What is that smell?

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Hello everyone. My kovachii is sitting in an inch of what and I kind of got close to it and it stinks. I looked at the bottom and the roots seem rotten. However new roots are growing and other older roots are fine. This was just transplanted. I think I will stop with the inch of water and keep it moist. Tell me what you think and happy growing!!!
 
It sounds like the water has set up some bacterium. I would dump the water and clean the tray it is in. Keeping it moist over keeping it sitting in water will stop the issue out right. I keep my Phragmipedium in less than an inch of water because I am not a dillegent waterer. If the water is not gone in 5 days I change all together.
 
A couple things to keep in mind:

Orchiata is naturally populated with trichoderma and penicillium fungi, which is a good thing, as they kill insects and bacteria. They do, however, have a bit of an odor if kept wet and warm. It is not a uniform thing, however; some will have lots, some will not.

Secondly, when you repot a plant, it’s going to need to grow new roots that are “tailored” to the new root environment. Once roots grow, they cannot change, so changing the environment renders them “sub-optimal” and they will start to fail and ultimately decompose. If the “before” and “after” conditions are significantly different, the root loss is accelerated.

I do not recommend a “transition phase”. Right from the start, grow the plant they way it will be kept long-term. Doing something different in between encourages roots optimum for that environment, so requires the growth of a third set of roots once moved to its final conditions.

Yes, that may mean “babying” the plant while it adjusts, keeping it warmer, shadier, and in very high humidity to slow transpiration, and possibly the use of a stimulant to encourage root growth, but in my experience, especially if you time the repot to coincide with the emergence of new roots, that minimizes the setback.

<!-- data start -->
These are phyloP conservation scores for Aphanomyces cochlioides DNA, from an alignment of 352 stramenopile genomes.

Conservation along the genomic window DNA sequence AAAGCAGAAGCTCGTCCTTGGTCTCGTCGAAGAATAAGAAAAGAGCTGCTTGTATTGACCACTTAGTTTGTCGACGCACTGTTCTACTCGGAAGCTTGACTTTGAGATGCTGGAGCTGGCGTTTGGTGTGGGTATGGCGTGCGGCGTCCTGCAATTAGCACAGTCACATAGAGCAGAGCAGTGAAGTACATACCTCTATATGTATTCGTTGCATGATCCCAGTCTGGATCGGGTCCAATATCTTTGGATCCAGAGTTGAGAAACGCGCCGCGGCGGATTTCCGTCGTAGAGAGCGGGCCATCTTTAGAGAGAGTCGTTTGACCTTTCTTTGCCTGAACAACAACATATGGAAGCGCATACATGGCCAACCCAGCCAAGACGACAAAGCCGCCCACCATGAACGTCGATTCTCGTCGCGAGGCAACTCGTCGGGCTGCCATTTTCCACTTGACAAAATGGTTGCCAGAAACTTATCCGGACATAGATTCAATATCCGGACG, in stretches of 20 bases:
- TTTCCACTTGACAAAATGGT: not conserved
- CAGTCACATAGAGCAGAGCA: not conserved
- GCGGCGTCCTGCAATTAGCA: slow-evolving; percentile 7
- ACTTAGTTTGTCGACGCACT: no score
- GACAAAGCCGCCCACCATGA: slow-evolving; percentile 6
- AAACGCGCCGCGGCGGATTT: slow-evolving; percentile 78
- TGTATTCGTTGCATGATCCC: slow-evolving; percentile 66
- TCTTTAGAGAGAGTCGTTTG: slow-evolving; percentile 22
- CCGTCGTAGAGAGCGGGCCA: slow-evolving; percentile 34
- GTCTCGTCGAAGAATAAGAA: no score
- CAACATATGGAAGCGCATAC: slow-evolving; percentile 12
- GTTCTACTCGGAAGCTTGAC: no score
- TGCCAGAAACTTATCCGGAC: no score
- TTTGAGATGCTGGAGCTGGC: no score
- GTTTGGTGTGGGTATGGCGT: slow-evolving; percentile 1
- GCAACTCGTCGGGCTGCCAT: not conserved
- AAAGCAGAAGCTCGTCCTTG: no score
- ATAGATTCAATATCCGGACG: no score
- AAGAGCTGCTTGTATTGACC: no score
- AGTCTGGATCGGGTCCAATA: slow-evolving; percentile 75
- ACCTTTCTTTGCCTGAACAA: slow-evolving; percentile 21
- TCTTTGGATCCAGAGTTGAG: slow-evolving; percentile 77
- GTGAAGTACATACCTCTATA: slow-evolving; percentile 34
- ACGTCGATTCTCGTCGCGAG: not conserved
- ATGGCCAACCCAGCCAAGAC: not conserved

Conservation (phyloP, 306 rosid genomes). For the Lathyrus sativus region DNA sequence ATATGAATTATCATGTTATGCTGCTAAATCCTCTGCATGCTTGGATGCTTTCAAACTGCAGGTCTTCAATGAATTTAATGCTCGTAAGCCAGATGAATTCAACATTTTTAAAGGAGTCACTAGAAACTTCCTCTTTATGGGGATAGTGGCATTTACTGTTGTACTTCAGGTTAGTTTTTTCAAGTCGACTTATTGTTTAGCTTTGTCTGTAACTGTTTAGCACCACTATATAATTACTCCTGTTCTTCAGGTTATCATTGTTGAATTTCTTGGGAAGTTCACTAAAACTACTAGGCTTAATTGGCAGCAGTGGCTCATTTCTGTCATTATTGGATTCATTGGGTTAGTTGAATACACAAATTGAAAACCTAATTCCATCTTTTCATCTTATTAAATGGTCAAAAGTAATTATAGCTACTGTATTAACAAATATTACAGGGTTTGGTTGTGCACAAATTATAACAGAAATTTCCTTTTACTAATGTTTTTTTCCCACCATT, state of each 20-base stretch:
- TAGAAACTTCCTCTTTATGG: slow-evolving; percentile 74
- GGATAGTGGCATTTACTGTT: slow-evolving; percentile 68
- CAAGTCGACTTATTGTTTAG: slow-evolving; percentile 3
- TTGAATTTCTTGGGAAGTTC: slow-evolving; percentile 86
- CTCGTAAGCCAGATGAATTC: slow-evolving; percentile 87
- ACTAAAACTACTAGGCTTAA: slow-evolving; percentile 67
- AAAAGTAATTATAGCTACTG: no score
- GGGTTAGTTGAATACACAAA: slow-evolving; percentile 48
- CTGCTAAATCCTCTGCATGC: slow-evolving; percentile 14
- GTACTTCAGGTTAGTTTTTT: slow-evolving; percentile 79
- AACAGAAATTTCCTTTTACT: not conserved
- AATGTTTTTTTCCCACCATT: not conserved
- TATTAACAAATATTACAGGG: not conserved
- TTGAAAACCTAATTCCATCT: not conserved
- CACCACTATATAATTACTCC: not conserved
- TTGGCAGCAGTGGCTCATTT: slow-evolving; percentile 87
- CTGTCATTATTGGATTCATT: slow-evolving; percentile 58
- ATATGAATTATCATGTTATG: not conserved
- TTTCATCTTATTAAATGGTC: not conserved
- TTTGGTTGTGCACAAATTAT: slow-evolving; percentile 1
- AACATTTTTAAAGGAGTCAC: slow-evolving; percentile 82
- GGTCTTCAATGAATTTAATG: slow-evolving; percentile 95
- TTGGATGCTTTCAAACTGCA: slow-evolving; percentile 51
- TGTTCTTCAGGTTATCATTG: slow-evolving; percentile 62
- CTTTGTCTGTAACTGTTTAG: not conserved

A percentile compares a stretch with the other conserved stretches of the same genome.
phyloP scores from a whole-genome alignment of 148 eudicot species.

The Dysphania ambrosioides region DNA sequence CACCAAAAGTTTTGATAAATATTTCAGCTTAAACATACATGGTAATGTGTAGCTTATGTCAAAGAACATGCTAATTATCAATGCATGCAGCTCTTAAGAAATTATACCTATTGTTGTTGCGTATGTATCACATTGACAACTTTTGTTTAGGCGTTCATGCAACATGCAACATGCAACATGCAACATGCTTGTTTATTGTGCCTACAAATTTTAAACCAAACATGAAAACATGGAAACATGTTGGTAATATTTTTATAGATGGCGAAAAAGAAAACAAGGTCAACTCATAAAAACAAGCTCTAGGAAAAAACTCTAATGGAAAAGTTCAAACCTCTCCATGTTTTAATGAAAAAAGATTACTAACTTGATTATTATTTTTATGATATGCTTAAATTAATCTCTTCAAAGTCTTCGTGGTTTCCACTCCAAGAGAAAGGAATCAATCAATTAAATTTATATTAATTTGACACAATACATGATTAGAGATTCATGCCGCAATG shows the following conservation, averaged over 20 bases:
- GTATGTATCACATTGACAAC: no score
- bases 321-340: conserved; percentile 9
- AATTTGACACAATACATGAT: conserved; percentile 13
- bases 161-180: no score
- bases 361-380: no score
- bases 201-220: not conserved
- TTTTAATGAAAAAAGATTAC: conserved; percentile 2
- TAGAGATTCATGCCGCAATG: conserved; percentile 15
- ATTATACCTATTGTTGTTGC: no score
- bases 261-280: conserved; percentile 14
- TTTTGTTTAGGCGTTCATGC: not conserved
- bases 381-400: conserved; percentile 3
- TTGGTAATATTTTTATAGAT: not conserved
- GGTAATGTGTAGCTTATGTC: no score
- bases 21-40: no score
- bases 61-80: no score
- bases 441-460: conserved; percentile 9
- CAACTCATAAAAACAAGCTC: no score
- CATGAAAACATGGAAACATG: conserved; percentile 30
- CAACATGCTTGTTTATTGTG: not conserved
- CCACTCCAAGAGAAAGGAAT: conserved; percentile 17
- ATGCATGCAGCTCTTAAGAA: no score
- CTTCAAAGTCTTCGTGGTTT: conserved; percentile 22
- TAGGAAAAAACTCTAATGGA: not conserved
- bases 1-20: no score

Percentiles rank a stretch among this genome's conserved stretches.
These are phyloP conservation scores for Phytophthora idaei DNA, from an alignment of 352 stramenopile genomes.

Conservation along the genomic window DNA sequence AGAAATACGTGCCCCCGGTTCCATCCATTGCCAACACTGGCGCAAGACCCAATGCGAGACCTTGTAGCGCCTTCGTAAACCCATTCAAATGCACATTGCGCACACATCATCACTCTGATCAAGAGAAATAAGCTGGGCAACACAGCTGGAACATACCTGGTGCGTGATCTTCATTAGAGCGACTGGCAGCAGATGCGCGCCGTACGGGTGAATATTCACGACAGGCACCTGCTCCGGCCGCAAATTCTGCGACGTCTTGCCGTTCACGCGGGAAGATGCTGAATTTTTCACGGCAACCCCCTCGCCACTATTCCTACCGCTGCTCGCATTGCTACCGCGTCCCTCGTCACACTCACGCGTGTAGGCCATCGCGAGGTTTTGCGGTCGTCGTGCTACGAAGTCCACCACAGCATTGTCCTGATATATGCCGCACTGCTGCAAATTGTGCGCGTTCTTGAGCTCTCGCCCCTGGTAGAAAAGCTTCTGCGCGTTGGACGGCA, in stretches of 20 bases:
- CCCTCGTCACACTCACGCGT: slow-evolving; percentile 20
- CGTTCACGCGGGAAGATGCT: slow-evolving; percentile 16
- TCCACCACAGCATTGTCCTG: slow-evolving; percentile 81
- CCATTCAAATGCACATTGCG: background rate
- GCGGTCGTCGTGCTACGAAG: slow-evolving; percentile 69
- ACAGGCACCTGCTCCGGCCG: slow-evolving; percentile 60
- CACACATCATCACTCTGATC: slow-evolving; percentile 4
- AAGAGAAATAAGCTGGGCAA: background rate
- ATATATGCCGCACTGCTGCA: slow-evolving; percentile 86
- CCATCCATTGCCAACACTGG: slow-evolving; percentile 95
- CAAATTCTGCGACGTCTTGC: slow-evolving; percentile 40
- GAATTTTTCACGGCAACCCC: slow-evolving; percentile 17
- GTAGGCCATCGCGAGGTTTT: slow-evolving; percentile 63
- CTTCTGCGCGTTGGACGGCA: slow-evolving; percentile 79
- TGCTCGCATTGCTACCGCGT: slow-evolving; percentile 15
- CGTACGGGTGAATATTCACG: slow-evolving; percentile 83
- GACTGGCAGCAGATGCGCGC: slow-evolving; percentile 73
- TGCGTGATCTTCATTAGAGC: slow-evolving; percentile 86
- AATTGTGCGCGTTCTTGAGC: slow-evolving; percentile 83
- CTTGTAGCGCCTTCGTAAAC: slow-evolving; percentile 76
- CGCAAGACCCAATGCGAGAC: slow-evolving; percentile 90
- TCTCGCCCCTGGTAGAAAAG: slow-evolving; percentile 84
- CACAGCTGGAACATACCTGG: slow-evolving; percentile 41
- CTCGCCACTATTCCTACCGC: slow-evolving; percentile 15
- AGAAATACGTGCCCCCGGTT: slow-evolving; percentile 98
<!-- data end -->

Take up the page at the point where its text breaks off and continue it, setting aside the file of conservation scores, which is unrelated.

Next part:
phrags: I've been doing a monthly foliar spray of soaked garlic cloves with RO water (very weak). This provides sufur, which is used to build up cells. They do like to have fresh water because the water they are in, in nature is either constantly moving or rain water. I've had mine in water, old water, with a change every few weeks, (to rinse out anything) and have never experienced stinky water. -- So you are certain the water is the cause? I don't even think I have had root rot that actually stank. (I wonder, maybe my nose doesn't work right?)
 
A couple things to keep in mind:

Orchiata is naturally populated with trichoderma and penicillium fungi, which is a good thing, as they kill insects and bacteria. They do, however, have a bit of an odor if kept wet and warm. It is not a uniform thing, however; some will have lots, some will not.

Secondly, when you repot a plant, it’s going to need to grow new roots that are “tailored” to the new root environment. Once roots grow, they cannot change, so changing the environment renders them “sub-optimal” and they will start to fail and ultimately decompose. If the “before” and “after” conditions are significantly different, the root loss is accelerated.

I do not recommend a “transition phase”. Right from the start, grow the plant they way it will be kept long-term. Doing something different in between encourages roots optimum for that environment, so requires the growth of a third set of roots once moved to its final conditions.

Yes, that may mean “babying” the plant while it adjusts, keeping it warmer, shadier, and in very high humidity to slow transpiration, and possibly the use of a stimulant to encourage root growth, but in my experience, especially if you time the repot to coincide with the emergence of new roots, that minimizes the setback.
Which stimulant would you suggest?
 
Which stimulant would you suggest?
That's going to depend upon the degree of need, but 99 times out of 100 I'll go with Kelpak, as in addition to stimulating root growth, it also reinforces the plant's natural phytochemicals, allowing it to conserve energy for regrowth. Here is the combo of events that would alter that:

► Really valuable or rare plant.
► Will need roots almost immediately or it will die.
► No mammals or birds will ever have an opportunity to come into contact with it, i.e., chew on it.

In that case, I'd consider trying a dose of Mega Thrive or some other treatment containing high concentrations of molybdenum and boron. However, using that has its own risks, including overstimulating hormone production without adding resources, which can be fatal to an already compromised plant, and the fact that the treated plant immediately and irreversibly becomes toxic to mammals and birds.
 

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